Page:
The Benefits of a Balanced Outfit
By Doc Trout
I received my new 7 pc. March Brown convertible 7ft. 4wt. fly rod today (see my gear reviews section for a review of this rod) and as I was comparing it to my 2 pc. Orvis Superfine "Small Stream" 7ft. 5wt. rod, I noticed something interesting. First, I compared the two rods side by side without reels attached and noted their flex characteristics. Then, I placed a reel on each rod and again noted their flex characteristics and, both rods were noticeably slower (more limber) than they were without the reels attached. Then, I experimented with finding a reel that would balance with the March Brown rod and I again noticed that when I placed a reel in the reel seat that made the balance butt-heavy, the rod felt more flexible than it did when I placed a lighter reel in the reel seat. In addition, when I placed a reel in the reel seat that made the balance tip-heavy, the rod felt faster (stiffer) than it did with the lighter reel in place. However, once I finally found that magic combination that perfectly balanced the rod directly under my middle finger when I grasp the grip as if I were casting, then the effect was absolutely astounding! Not only did the combination feel as if it were light as a feather, I felt like I had the ability to place the fly precisely where I wanted it with almost no effort! Thus, my opinion that a balanced fly rod and reel outfit is of paramount importance to the fly angler was once again resoundingly confirmed. So, if you want to outfit to perform as well as it possibly can, thus providing you with both greater casting accuracy and less fatigue in your casting arm, then you need to purchase a reel that properly balances with your fly rod.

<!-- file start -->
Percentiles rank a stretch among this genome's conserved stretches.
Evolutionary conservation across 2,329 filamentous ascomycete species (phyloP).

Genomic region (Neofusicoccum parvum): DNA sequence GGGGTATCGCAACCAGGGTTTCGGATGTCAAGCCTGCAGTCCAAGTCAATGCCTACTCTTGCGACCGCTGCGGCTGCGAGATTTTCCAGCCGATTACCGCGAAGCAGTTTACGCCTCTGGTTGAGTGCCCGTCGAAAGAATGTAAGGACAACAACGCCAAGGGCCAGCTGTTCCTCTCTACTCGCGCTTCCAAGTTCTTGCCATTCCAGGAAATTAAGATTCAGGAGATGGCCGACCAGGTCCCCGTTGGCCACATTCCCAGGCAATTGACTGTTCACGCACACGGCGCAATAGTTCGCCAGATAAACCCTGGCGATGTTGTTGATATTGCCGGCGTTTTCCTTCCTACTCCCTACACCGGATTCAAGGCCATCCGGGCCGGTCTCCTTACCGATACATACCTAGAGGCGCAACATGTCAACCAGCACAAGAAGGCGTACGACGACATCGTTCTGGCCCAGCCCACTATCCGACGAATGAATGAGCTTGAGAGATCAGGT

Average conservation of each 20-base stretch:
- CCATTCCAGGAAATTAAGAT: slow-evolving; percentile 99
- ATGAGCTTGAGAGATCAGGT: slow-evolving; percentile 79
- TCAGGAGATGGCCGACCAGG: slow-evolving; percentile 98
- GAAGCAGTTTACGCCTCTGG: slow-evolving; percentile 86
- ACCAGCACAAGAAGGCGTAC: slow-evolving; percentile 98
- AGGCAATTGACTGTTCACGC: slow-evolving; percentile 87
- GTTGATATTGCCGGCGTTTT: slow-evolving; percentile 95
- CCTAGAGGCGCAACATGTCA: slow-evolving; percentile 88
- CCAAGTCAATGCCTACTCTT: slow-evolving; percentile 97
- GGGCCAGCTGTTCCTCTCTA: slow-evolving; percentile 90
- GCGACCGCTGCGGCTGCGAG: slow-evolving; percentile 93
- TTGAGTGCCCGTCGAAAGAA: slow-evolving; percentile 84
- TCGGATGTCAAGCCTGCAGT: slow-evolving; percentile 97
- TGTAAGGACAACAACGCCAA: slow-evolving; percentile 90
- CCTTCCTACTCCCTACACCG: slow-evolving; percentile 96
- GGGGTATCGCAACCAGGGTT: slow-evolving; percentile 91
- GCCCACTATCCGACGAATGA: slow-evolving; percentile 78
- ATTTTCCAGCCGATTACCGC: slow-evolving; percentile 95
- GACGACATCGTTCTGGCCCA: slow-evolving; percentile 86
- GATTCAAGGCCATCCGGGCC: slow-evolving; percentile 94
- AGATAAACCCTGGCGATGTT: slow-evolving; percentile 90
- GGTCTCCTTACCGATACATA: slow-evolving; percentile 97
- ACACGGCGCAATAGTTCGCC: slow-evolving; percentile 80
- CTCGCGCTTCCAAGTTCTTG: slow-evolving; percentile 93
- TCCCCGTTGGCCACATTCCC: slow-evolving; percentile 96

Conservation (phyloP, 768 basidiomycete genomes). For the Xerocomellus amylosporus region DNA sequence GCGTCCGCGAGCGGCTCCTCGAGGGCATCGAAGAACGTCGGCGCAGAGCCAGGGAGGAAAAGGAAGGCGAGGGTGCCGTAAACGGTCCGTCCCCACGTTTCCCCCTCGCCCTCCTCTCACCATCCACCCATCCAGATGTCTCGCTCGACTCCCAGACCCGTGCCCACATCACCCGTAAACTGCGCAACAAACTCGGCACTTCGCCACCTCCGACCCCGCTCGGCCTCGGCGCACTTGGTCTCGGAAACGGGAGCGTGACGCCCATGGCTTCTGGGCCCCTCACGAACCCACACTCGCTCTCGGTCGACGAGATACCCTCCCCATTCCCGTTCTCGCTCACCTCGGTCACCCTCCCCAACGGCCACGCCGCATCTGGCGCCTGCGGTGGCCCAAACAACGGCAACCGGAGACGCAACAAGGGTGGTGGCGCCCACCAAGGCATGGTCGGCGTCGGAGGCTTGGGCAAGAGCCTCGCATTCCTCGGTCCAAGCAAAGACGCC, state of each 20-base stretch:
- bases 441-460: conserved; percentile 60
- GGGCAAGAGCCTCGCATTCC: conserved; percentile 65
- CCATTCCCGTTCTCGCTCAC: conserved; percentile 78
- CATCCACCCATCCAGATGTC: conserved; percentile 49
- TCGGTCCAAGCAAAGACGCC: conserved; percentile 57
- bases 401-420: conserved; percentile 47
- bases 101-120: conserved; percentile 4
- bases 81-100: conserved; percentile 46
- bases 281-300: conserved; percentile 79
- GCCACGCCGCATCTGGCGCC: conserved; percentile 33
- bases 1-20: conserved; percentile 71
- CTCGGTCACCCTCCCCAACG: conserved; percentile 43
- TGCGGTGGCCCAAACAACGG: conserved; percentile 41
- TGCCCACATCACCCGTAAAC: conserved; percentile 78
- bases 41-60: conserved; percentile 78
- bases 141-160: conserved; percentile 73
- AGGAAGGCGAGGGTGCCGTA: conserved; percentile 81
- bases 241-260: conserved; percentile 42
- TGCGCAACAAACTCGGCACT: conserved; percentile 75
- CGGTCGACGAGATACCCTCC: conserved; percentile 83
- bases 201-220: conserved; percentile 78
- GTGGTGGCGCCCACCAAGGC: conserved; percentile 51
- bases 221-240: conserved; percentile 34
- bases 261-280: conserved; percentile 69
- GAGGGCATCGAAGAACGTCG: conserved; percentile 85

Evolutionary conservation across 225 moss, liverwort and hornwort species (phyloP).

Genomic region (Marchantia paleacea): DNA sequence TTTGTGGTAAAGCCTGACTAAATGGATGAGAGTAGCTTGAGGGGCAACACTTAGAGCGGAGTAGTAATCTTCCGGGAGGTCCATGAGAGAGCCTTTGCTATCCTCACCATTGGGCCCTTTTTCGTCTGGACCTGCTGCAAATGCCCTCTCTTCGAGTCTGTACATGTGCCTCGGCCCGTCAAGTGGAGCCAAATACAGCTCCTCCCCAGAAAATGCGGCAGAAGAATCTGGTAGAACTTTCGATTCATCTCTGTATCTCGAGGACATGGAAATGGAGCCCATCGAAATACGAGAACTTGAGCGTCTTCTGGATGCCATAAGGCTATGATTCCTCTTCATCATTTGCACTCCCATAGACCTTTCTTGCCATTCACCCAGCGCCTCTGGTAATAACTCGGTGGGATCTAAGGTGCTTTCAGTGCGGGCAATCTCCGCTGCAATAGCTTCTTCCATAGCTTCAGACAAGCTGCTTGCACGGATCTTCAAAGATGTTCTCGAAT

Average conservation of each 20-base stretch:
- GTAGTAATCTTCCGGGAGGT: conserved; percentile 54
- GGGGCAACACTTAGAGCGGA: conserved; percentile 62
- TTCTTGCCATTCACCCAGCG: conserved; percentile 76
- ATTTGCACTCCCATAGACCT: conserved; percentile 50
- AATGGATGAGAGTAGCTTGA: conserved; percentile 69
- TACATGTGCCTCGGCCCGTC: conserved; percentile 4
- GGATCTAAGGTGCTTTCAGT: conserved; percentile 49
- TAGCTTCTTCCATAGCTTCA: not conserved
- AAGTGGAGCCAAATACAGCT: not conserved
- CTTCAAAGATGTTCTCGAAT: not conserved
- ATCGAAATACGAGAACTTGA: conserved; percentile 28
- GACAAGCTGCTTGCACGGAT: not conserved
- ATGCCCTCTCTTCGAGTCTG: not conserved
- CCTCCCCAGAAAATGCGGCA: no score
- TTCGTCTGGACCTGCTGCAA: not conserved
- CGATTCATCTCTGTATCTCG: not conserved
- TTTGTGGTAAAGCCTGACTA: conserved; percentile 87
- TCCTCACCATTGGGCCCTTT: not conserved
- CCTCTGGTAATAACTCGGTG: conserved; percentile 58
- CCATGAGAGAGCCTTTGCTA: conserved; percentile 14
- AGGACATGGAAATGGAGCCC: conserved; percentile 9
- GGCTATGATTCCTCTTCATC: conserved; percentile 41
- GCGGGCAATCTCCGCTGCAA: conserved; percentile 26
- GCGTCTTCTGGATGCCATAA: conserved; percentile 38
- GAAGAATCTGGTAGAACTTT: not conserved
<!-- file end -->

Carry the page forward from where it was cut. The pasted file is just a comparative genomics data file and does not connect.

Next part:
The Pros and Cons of Aquaculture
by Doc Trout
A gentleman asked me the other day how I felt about people feeding trout in a privately owned section of a stream and I replied to him as follows: